Baltimore, Maryland – A federal grand jury indicted Isabel FitzGerald, age 47, of Annapolis, Maryland, Kenneth Coffland, age 62, of Riva, Maryland, Steven Maudlin, age 59, of Indianapolis, Indiana, and James Pangallo, age 57, of Greenwood, Indiana, on charges related to a bribery conspiracy involving information technology contracts with the State of Maryland Department of Human Services, formerly known as the Department of Human Resources.
The indictment was announced by Acting United States Attorney for the District of Maryland Stephen M. Schenning and Special Agent in Charge Gordon B. Johnson of the Federal Bureau of Investigation, Baltimore Field Office.
According to the six-count indictment, from February 2007 through December 2014, FitzGerald held several offices in the State of Maryland government, including Department of Human Resources (DHR), Chief Information Officer (CIO), Executive Consultant to the DHR Secretary, DHR Deputy Secretary of Operations, and the Secretary of the Department of Information Technology. In January of 2011, while serving as DHR CIO, FitzGerald incorporated Aeon Consulting and Technical Services Inc. (Aeon) in Maryland. In February 2012, she incorporated Aeon in Indiana. Between 2009 and 2013, Kenneth Coffland held various positions on DHR contracts including with a contractor identified in the indictment as Company #1. Coffland incorporated Blue Northern Consulting, LLC (“Blue Northern”) in November 2012.
Steven Maudlin was the CEO and majority shareholder of The Consultants Consortium Inc. (TCC), a small Indiana company that provided IT consulting services as a subcontractor. James Pangallo was the Chief Financial Officer, Principal, and shareholder in TCC.
In 2008, DHR awarded Company #1 two contracts through a competitive bidding process known as a Request for Proposal. One contract was a five-year, eight-month hosting contract that was worth up to approximately $129 million. The second contract was a five-year, six-month applications contract that was worth up to approximately $229 million.
According to the indictment, FitzGerald and Coffland received and agreed to receive a stream of financial benefits from Maudlin and Pangallo in exchange for FitzGerald’s performance of official acts for TCC’s benefit.
Benefits to FitzGerald and Coffland
The indictment alleges that FitzGerald and Coffland solicited and demanded that, at various different times, Maudlin and Pangallo pay Coffland and FitzGerald one-third of TCC’s profits on specified subcontracts with Company #1. The defendants agreed that, in order to conceal the nature of these payments, TCC would pay FitzGerald under the guise of consulting work performed by Aeon, and Coffland under the guise of consulting work performed by Blue Northern.
While FitzGerald served as a consultant to the Secretary of DHR, in order to conceal the nature of payments from TCC to FitzGerald, TCC agreed to pay Aeon for purportedly providing and supervising the work of two workers identified in the indictment as Person #1 and Person #2. However, both people had already been working under TCC’s supervision on that contract, and continued to be supervised by TCC employees, not by FitzGerald.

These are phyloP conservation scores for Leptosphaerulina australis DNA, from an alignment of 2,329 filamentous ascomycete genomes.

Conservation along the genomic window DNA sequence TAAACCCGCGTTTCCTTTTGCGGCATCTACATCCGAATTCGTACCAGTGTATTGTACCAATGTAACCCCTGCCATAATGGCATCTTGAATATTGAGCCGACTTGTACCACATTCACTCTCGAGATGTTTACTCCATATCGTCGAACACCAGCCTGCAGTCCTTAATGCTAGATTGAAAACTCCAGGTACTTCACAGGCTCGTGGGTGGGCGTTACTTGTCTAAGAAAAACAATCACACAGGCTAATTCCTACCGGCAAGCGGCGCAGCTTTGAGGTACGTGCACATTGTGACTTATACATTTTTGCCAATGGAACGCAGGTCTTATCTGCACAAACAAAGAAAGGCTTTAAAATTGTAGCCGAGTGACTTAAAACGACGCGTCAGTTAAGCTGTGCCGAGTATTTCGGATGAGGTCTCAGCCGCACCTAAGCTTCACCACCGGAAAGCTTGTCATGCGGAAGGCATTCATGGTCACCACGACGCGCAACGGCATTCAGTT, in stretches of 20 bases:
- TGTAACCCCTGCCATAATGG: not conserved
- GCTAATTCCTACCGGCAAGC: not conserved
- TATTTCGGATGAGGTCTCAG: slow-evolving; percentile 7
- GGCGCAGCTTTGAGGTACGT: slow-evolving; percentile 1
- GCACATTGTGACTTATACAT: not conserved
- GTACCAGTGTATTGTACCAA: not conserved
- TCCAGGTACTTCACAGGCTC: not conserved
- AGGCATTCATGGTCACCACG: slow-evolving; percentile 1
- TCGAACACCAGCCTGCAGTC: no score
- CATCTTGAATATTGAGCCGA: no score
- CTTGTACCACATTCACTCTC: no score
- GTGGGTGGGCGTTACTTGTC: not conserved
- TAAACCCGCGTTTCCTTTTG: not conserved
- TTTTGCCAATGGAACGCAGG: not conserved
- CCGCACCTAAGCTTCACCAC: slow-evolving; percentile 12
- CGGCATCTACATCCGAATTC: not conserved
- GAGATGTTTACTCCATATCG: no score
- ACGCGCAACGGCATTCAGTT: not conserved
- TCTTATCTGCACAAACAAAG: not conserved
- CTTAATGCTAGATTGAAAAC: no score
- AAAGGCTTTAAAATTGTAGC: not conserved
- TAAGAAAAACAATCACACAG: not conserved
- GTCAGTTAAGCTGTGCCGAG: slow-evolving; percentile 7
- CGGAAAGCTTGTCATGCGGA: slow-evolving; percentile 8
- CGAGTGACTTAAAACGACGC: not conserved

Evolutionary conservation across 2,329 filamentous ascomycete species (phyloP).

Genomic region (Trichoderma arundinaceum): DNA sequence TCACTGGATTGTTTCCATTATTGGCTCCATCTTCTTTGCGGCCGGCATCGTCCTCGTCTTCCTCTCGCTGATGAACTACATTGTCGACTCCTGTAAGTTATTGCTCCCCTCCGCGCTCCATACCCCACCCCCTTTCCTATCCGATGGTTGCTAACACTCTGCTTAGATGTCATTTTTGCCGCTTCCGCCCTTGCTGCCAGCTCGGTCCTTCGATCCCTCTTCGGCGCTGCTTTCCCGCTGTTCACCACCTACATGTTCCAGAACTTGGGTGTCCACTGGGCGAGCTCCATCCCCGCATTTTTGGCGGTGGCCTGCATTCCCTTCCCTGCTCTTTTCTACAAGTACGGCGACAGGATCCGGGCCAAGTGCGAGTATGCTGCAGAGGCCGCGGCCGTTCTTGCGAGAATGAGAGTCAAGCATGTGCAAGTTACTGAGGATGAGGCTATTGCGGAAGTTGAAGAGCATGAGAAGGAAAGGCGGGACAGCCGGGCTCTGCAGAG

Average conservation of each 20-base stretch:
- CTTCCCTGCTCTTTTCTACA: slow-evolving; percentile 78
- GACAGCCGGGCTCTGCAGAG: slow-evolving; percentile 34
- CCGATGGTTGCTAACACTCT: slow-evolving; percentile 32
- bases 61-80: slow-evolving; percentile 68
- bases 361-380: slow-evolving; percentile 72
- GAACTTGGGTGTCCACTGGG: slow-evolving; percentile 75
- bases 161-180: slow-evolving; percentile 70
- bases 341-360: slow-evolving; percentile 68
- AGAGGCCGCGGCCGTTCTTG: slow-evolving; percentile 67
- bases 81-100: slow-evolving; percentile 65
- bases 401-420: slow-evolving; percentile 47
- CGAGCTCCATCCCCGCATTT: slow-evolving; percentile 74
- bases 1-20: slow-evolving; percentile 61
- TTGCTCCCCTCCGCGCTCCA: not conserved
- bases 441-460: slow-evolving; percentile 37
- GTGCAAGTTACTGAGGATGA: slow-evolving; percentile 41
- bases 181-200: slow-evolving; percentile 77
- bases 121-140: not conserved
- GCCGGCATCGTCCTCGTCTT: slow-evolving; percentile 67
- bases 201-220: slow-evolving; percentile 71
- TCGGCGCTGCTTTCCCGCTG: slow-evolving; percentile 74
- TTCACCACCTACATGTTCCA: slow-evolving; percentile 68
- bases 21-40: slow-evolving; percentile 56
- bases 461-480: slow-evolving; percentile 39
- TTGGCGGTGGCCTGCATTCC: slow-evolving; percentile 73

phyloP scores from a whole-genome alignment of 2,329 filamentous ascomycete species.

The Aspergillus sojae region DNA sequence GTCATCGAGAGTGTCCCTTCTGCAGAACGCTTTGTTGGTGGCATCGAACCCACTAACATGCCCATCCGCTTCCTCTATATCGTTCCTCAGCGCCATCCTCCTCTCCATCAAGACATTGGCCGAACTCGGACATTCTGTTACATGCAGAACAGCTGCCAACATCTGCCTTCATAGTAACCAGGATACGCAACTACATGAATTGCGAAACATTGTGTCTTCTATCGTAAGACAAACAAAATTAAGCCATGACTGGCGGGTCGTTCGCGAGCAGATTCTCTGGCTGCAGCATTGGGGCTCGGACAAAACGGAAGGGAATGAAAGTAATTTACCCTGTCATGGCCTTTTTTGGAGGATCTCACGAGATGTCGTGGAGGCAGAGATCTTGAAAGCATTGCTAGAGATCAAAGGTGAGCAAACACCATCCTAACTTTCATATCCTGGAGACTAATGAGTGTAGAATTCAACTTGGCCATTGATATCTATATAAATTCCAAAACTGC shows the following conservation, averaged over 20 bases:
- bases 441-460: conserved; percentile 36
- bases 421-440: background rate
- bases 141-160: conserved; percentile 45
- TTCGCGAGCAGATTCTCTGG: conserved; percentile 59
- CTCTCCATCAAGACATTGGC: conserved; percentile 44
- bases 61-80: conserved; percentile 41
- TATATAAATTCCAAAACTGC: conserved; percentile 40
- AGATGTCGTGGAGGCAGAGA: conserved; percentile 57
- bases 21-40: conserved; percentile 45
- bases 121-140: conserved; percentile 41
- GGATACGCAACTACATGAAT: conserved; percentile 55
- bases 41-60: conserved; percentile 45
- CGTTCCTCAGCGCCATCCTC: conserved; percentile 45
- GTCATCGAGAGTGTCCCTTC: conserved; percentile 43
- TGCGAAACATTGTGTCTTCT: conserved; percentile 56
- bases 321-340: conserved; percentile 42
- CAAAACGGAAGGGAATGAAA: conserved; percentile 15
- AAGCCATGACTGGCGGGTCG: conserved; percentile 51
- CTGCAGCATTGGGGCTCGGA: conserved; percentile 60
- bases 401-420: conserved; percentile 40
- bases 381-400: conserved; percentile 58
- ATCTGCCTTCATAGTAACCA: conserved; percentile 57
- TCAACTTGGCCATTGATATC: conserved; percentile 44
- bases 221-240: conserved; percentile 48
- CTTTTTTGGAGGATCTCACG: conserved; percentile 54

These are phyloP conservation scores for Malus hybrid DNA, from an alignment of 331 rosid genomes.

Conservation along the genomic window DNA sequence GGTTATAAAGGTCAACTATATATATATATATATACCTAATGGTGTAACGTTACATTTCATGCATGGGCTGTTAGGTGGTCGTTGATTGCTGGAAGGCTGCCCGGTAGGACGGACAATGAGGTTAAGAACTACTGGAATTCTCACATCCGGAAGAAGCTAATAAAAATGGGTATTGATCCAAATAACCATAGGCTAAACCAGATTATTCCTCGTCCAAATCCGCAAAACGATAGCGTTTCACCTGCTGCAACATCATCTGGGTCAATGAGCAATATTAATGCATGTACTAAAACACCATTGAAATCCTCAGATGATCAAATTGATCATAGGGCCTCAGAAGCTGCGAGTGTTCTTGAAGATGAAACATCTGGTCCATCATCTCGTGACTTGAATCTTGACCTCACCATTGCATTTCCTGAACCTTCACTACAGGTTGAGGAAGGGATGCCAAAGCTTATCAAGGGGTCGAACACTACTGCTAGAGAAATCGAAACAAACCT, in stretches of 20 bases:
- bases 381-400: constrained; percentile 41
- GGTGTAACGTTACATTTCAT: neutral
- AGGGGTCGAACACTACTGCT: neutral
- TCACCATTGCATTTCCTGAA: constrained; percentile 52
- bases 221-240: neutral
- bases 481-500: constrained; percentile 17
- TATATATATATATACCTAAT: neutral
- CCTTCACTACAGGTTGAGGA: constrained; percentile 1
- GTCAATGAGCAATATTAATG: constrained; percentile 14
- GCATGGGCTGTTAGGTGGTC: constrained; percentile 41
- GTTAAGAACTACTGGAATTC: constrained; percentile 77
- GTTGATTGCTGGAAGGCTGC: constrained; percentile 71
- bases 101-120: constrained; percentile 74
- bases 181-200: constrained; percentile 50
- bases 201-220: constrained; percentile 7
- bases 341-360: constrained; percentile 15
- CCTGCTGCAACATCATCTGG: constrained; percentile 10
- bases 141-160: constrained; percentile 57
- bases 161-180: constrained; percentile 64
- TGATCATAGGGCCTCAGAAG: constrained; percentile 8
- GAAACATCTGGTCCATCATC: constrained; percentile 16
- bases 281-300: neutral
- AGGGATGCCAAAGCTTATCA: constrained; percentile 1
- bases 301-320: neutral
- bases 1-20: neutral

In November 2012, shortly before FitzGerald began work as DHR Deputy Secretary of Operations, she directed Maudlin to transfer the Aeon contract covering the work of Person #1 to Coffland via Blue Northern. In December 2012, TCC agreed to pay Blue Northern $20 per hour worked by Person #1. However, Coffland did not supervise Person #1, who continued to be supervised by TCC employees.
On February 25, 2013, Pangallo directed TCC to issue a $10,000 check to Blue Northern, and ordered a TCC employee to book the payment internally at TCC as consulting work.
Official Actions Taken By FitzGerald
The indictment alleges between October and December of 2011, FitzGerald and Mauldin negotiated an agreement whereby FitzGerald was compensated for using her influence to convince another Company #1 subcontractor on a $27.6 million DHR project (CARES Modernization) to further subcontract work under that project to TCC.
Between December 2011 and August 2013, FitzGerald allegedly caused Company #1 to issue a task order to TCC that had no specified work obligations in the approximate amount of $253,000 by threatening to use her influence to cause the DHR Secretary and Acting DHR CIO to withhold funding approval of the CARES Modernization project if Company #1 did not comply. She also caused Company #1 to give a fixed price subcontract to TCC worth approximately $23.72 million over six years by threatening to use her influence to cause DHR not to renew Company #1’s prime hosting contract if Company #1 did not comply. In addition, FitzGerald directed a Company #1 executive to hire Coffland as the Hosting Director on the hosting contract at an annual salary, including bonuses, of approximately $500,000.
FitzGerald concealed her and Coffland’s financial agreements with TCC from high-ranking personnel in the government of the State of Maryland and DHR with whom she worked, including the DHR Secretary and the Acting DHR CIO.
The maximum possible penalty for conspiracy is 5 years imprisonment, a $250,000 fine, and 3 years supervised release; for Bribery Involving Agent of Program Receiving Federal Funds, the maximum penalty is 10 years imprisonment, $250,000 fine, and 3 years supervised release; for false statements, the maximum penalty is 5 years imprisonment, $250,000 fine, and 3 years supervised release.
An indictment is not a finding of guilt. An individual charged by indictment is presumed innocent unless and until proven guilty at some later criminal proceedings.
Acting United States Attorney Stephen M. Schenning commended the FBI for their work in the investigation. Mr. Schenning thanked Assistant United States Attorneys Sean R. Delaney and Jefferson M. Gray, who are prosecuting the case.